On Parenting and Family

I took Babykiddo to the park (read: Disneyland) Monday. As I sat on a stone ledge watching her play in a forest-themed playground that seems to be her favorite spot on the face of the earth, I felt the beginnings of fall weather starting to show themselves. Fall and winter are my recharging times. The world gets quiet and still, and I return to myself.

I contemplated the last two years. I thought about how, when I first brought her to this place, it was with DW. I thought about how we were still trying to be something more like a family then. A great sense of loss came over me as I mourned the dreams I had of creating a family unlike the one I’d grown up in; one in which the members listened to one another and cared deeply, without being controlling. I thought about how I wanted to model a healthy kind of love. Powerful love, capable of allowing everyone to thrive, and feel supported and safe. Having a child is a permanent thing. I can either find a way to stay with DW and give babykiddo one family, or I can force her to have two.

It’s an odd model to follow, though. Not that it’s without precedent. But a family in which her parents are not in love (or even pretending to be in love) with one another is strange to me.

What may be the most sad for me is that DW may actually be making some progress in therapy now. After years of literally begging her to work out her issues, now that it’s too late, she may have found a way forward.

I regret having to wonder whether she had ever been in love with me, or had instead loved the fact that she could show off her strong, sexy “husband.” With so many people before and since seeing me as a woman, how was it that she saw a man.

An interesting dichotomy exists between the science-minded evidence-requiring part of DW, and her emotional being, which seems stubbornly opposed to observing and considering evidence. I think her early life taught her to insulate herself from the world of feelings. The feelings around her were often hostile ones, so it certainly makes sense as a coping tool. Many maladaptive behaviors begin as coping tools, though, and the challenge is to recognize the point at which we no longer need them.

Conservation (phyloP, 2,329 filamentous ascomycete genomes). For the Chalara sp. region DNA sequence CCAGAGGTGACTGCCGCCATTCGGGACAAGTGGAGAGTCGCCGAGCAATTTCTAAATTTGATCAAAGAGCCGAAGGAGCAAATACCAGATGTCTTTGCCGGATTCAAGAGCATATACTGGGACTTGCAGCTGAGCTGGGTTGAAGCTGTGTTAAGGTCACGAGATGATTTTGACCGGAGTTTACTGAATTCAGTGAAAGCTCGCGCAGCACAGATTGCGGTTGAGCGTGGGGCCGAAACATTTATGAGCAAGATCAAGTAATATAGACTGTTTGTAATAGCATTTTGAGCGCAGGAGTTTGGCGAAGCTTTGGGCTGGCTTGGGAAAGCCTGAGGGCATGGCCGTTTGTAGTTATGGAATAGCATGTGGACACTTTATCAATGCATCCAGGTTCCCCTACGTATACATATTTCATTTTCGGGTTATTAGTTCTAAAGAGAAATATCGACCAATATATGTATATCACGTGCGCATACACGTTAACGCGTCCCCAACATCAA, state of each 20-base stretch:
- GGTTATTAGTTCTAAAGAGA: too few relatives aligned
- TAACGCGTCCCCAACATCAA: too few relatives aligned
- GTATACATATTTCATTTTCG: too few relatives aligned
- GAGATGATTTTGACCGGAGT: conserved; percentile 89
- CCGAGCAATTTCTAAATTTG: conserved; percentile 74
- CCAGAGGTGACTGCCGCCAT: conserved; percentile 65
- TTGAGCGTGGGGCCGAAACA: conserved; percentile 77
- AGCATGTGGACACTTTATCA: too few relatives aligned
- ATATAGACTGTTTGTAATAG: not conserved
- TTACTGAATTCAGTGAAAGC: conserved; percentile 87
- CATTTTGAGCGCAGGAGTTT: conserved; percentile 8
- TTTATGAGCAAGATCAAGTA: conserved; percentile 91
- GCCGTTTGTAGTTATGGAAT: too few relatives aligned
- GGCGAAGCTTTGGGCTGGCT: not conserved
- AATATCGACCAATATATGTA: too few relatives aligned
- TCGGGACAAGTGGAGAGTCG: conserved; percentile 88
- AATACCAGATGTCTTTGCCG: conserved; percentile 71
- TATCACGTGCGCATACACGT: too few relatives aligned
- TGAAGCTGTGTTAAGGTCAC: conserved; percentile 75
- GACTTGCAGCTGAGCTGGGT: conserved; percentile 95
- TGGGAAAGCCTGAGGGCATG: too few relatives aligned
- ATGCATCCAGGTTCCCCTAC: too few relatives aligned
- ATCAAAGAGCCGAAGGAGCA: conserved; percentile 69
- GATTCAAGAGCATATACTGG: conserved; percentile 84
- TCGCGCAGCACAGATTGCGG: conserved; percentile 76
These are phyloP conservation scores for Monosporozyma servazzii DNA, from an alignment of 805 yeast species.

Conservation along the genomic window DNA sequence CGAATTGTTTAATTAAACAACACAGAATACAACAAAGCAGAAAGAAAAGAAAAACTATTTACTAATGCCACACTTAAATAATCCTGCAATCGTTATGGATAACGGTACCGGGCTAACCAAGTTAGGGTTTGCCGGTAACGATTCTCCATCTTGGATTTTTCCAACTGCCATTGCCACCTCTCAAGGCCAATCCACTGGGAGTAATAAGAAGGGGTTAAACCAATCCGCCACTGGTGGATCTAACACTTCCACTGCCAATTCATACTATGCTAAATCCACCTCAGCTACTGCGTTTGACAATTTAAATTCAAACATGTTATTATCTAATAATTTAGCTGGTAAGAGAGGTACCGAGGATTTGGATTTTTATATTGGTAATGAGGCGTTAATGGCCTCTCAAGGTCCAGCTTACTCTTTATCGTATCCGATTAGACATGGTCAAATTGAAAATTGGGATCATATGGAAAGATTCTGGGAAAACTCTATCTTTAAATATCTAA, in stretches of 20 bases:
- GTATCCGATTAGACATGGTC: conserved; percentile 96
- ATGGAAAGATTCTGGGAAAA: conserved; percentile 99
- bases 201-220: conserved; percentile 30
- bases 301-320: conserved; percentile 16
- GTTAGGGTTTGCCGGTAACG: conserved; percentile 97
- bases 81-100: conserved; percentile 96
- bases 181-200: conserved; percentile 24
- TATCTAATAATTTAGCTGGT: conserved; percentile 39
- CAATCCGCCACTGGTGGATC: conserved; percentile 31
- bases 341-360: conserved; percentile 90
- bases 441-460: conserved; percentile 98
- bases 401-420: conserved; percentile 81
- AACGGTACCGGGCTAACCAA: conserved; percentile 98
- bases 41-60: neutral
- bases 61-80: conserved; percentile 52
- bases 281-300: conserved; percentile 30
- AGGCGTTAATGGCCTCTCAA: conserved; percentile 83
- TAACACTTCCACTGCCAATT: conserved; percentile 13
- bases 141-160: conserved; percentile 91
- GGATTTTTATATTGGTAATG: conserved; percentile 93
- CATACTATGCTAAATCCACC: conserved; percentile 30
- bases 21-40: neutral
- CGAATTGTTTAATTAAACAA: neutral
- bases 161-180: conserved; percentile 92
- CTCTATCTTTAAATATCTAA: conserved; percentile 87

Whatever the case, DW will never be in love with me. This means Babykiddo will not have the family that I wanted for her. I realize now, that I only wanted to be a parent in a great family. I don’t want this family. I don’t want Babykiddo to have to live like this. My deepest (and most shameful) wish is that I had never made these enormous errors in judgement, and that I didn’t have to raise Babykiddo in a family I can’t simply be proud of. She will be maladjusted in ways I could have and should have seen. It is enough to mess up our children through routine daily mistakes. I am not trying to model perfection. But it would have been nice to model something I could at least stand behind.

I don’t believe DW to be a bad parent. On good days, I do not believe myself to be a bad parent. But we are not good parents together, and there was nothing in the evidence I had to suggest we ever could be.

I guess I stubbornly believed lies too.


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